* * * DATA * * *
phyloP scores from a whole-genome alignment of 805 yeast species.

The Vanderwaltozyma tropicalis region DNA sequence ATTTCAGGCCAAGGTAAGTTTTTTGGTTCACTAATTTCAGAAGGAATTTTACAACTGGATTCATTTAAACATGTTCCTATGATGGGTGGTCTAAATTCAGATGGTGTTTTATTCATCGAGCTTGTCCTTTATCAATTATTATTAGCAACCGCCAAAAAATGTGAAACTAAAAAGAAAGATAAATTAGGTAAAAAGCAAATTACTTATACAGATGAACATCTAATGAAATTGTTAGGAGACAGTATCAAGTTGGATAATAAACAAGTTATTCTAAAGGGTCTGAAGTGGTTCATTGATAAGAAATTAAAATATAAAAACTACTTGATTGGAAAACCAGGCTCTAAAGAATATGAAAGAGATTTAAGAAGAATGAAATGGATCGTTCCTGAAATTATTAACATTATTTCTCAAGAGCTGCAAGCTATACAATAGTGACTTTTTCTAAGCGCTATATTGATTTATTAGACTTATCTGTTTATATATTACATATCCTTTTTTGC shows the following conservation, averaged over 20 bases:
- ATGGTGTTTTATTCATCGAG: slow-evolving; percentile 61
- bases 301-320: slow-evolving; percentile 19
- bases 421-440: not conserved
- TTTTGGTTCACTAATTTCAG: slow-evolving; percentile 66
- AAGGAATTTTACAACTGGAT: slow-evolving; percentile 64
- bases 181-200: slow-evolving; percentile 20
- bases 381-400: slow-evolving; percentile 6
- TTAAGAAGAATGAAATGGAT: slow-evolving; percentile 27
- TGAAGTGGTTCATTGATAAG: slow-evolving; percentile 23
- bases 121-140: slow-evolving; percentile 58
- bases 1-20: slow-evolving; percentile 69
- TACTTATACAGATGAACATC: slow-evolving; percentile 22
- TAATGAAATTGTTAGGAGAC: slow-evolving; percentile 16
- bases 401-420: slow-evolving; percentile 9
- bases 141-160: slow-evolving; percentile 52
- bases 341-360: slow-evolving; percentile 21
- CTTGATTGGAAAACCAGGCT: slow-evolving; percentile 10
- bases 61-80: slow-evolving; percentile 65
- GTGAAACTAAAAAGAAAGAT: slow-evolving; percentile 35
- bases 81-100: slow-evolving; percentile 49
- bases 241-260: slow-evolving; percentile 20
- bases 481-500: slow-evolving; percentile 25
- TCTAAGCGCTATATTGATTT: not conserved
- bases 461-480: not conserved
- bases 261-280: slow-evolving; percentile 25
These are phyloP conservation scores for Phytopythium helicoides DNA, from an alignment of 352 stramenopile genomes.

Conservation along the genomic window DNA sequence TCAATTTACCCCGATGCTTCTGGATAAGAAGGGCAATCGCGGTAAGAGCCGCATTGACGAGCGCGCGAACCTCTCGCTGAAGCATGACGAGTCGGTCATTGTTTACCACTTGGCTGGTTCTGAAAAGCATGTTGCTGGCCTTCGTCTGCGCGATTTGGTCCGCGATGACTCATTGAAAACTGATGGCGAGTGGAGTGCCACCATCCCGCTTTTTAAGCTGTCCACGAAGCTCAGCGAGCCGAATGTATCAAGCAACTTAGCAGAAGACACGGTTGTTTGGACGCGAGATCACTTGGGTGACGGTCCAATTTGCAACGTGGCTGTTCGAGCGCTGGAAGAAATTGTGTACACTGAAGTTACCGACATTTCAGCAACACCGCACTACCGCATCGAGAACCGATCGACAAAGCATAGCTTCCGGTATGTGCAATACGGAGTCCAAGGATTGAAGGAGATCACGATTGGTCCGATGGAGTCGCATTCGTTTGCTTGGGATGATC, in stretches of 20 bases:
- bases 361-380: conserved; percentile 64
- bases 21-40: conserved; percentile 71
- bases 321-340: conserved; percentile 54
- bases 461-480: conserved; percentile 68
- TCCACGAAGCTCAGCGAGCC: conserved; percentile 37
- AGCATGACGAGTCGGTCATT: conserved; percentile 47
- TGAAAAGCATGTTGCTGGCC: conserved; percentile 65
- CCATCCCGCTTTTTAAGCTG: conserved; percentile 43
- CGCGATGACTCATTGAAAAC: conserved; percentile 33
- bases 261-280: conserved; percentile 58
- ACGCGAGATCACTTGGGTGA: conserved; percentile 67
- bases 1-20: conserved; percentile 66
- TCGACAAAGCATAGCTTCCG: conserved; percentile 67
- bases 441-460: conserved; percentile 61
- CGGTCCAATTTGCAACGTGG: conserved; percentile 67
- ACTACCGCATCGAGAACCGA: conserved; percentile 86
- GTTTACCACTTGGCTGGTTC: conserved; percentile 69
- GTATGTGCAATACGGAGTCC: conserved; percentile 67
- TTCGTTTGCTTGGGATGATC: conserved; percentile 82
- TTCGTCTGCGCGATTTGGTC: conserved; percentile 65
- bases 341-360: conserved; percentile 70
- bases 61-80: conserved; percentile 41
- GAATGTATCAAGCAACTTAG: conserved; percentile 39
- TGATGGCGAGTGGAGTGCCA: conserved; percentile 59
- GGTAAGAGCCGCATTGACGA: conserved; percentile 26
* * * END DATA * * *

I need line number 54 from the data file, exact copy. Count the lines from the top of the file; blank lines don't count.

- GGTAAGAGCCGCATTGACGA: conserved; percentile 26